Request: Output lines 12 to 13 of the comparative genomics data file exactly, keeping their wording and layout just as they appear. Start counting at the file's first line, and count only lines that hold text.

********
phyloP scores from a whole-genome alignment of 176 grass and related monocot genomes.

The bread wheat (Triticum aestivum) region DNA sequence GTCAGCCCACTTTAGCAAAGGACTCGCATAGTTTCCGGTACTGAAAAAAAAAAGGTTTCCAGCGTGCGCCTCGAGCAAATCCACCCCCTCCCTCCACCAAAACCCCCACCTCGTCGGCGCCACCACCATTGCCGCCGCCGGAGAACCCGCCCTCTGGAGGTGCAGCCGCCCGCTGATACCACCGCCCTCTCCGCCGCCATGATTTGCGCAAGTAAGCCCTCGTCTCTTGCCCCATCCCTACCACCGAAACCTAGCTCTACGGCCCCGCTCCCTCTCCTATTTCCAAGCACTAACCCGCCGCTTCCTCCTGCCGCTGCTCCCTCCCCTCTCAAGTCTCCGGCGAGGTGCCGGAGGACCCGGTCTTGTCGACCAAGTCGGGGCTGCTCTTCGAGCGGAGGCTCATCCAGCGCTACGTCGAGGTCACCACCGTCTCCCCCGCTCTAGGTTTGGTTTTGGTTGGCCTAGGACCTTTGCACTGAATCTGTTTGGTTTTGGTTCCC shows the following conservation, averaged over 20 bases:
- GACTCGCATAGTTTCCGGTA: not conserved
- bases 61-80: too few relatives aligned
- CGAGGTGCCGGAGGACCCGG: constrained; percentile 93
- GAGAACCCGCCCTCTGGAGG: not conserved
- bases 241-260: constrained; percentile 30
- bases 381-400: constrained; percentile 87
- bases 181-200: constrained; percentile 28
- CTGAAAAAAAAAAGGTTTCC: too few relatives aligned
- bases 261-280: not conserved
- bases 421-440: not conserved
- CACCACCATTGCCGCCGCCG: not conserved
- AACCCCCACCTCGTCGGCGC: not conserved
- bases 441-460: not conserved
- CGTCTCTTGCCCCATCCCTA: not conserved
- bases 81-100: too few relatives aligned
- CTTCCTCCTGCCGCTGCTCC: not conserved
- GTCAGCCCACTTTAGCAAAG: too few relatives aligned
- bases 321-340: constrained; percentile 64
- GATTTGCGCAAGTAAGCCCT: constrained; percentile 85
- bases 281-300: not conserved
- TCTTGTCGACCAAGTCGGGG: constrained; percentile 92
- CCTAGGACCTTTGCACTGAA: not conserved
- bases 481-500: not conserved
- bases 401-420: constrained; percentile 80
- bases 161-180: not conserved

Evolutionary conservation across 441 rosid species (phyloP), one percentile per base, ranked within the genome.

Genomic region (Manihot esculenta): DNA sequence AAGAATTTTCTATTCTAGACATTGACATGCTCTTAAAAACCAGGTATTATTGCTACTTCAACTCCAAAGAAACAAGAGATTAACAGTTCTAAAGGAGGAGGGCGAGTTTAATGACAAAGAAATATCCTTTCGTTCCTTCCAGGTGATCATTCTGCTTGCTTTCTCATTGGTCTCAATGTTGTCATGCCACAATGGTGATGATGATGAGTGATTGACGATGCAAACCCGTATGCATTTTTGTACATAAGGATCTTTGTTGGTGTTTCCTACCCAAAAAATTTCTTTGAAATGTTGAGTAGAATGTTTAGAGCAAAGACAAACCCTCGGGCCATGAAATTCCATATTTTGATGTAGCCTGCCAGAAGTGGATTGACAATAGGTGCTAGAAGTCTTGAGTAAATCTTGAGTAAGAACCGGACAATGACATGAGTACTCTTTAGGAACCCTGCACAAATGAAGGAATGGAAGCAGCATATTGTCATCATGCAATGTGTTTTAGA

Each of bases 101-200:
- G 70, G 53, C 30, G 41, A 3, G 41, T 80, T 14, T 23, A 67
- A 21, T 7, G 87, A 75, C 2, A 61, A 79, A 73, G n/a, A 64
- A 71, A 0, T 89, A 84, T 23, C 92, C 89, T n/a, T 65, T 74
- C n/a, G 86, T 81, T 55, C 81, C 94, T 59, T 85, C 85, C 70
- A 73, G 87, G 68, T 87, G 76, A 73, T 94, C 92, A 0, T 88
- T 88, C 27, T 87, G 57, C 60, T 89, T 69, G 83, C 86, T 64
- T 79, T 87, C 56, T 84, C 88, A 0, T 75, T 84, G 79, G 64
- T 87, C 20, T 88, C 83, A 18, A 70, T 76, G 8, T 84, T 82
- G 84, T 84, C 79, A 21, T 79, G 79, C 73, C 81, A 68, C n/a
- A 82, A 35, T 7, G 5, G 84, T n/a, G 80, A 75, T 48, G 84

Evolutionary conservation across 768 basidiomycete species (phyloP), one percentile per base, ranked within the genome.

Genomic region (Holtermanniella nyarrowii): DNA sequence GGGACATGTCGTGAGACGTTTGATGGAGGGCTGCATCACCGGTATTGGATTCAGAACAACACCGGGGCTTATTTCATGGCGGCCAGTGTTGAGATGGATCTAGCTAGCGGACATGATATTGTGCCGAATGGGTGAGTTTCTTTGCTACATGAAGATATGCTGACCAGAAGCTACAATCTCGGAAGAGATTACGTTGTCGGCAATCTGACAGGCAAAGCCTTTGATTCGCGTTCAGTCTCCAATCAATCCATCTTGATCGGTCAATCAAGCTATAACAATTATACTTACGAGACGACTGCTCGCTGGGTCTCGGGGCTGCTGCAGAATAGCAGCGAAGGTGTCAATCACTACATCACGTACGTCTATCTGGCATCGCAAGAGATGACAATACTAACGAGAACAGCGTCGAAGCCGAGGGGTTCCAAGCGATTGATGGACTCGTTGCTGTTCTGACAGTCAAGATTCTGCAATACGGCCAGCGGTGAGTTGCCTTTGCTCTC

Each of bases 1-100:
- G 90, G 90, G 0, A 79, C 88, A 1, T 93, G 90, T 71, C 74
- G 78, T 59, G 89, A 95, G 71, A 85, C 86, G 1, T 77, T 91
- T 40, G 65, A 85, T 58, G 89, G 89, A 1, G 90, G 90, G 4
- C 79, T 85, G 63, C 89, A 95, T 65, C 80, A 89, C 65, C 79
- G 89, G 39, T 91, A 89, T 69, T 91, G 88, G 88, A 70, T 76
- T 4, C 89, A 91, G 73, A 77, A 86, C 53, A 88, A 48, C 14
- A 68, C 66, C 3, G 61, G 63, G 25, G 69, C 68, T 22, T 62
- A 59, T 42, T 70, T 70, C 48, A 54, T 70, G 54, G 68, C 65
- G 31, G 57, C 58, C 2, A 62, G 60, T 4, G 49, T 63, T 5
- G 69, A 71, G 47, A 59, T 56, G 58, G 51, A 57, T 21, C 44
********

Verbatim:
- bases 421-440: not conserved
- CACCACCATTGCCGCCGCCG: not conserved